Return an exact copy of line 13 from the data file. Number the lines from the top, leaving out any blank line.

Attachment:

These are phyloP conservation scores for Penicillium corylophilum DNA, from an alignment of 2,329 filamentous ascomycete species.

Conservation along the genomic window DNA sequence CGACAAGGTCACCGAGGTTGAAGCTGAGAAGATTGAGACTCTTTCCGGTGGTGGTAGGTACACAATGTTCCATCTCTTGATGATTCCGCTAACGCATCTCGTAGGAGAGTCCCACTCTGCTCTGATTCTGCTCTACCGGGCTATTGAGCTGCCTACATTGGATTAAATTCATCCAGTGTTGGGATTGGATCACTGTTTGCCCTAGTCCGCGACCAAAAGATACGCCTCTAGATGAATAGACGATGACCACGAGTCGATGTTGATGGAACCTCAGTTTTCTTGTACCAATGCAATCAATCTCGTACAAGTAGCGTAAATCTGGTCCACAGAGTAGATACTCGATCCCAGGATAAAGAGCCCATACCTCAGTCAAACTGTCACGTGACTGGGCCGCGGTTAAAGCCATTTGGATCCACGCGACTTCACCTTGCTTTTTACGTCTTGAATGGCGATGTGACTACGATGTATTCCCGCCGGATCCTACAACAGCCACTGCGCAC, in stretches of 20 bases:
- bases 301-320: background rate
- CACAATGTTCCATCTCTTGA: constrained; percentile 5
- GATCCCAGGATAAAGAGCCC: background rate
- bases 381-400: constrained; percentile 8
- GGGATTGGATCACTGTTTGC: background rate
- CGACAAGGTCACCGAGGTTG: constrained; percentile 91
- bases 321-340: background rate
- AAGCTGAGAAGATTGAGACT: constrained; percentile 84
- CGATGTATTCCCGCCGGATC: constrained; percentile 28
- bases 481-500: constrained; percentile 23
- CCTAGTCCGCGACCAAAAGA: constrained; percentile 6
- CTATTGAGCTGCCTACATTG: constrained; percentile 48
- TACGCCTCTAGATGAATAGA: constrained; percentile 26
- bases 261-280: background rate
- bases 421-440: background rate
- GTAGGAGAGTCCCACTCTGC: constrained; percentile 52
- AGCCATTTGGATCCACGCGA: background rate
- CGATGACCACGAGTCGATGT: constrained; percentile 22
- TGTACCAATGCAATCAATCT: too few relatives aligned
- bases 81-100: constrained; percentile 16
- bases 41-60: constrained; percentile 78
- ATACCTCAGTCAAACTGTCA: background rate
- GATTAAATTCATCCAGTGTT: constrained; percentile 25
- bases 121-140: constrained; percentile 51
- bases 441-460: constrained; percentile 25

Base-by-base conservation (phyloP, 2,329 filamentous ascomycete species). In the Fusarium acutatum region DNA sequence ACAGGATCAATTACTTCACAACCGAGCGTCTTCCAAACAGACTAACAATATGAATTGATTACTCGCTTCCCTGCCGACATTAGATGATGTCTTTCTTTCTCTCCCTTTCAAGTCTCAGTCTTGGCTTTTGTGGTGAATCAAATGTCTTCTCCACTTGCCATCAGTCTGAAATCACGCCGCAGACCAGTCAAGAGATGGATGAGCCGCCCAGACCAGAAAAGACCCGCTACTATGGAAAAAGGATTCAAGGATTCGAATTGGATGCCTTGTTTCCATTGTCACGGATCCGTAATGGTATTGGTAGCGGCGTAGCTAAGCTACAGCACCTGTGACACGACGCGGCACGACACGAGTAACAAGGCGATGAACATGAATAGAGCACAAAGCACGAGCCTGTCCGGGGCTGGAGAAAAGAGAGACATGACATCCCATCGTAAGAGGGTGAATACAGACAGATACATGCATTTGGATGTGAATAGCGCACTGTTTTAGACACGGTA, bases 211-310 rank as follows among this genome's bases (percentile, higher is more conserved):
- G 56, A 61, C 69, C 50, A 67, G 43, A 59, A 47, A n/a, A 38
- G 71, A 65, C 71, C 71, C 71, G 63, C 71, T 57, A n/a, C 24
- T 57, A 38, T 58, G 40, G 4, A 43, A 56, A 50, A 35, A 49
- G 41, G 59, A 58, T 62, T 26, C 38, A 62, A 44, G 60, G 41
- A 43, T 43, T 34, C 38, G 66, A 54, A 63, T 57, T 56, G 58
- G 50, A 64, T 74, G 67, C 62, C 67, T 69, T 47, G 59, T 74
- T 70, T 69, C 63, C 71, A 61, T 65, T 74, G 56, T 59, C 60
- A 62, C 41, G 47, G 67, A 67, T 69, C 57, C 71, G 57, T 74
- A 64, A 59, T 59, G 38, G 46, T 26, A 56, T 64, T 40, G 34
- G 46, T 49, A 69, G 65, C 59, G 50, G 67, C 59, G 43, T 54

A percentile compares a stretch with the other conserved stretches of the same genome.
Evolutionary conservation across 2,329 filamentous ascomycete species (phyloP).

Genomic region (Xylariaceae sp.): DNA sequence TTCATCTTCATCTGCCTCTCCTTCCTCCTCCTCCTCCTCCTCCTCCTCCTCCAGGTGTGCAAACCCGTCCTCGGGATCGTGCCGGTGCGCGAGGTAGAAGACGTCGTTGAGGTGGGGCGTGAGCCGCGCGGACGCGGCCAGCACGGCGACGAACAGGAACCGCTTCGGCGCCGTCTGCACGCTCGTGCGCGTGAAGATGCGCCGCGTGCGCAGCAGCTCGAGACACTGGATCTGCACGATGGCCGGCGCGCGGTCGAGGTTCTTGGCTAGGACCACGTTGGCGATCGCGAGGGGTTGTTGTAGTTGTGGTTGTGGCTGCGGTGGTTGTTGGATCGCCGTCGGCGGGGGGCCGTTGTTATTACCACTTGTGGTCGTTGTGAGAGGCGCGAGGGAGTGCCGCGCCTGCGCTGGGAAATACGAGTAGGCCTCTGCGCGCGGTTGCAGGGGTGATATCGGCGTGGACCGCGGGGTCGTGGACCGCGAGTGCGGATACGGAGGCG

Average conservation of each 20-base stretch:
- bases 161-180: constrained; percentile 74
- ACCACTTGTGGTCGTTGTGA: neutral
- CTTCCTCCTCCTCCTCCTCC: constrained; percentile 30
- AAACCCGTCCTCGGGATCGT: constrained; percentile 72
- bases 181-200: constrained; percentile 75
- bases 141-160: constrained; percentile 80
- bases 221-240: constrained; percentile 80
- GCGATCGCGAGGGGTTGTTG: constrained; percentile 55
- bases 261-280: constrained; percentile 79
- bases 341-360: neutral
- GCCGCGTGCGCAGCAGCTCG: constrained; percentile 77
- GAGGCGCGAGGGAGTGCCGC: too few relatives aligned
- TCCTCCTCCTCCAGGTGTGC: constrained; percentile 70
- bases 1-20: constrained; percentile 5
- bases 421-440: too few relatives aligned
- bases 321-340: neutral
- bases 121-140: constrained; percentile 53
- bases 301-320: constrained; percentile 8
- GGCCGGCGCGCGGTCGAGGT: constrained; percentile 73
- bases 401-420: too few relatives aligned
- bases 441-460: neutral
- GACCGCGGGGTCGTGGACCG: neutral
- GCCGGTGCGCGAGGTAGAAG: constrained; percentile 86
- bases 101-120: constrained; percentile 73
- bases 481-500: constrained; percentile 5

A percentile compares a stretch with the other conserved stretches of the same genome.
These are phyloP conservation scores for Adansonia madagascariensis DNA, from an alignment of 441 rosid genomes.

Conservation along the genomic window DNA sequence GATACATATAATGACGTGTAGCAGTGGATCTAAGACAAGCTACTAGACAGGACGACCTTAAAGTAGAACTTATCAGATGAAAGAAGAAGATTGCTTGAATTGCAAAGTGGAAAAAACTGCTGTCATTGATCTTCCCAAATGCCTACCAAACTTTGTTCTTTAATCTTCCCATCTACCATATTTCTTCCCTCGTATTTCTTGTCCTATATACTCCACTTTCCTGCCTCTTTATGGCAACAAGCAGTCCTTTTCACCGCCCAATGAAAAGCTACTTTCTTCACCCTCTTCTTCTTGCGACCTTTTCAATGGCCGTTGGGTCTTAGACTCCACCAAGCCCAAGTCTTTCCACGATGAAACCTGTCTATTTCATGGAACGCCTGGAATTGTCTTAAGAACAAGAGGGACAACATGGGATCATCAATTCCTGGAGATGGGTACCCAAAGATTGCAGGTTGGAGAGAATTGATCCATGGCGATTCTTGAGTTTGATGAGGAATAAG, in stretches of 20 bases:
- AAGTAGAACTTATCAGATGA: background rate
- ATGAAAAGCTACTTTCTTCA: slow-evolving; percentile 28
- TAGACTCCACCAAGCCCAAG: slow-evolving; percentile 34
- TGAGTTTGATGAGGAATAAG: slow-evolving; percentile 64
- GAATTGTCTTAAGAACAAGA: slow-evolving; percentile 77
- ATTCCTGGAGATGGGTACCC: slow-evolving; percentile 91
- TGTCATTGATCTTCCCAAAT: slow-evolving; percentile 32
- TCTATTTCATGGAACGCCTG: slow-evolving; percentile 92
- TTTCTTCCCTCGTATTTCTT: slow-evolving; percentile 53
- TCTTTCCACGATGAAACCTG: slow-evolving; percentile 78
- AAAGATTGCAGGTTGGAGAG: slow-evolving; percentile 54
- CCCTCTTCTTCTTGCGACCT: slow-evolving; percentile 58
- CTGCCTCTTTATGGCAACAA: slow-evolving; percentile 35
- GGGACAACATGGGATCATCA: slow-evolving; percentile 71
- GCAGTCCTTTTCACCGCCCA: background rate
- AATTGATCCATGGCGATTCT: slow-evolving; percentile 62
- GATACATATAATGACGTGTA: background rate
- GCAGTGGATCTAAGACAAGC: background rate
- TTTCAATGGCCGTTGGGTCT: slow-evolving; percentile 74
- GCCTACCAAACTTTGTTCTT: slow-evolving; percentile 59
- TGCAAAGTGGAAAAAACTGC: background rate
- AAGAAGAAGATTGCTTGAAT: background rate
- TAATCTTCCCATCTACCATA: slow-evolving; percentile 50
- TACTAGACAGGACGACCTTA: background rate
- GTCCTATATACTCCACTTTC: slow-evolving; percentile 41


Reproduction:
- CCTAGTCCGCGACCAAAAGA: constrained; percentile 6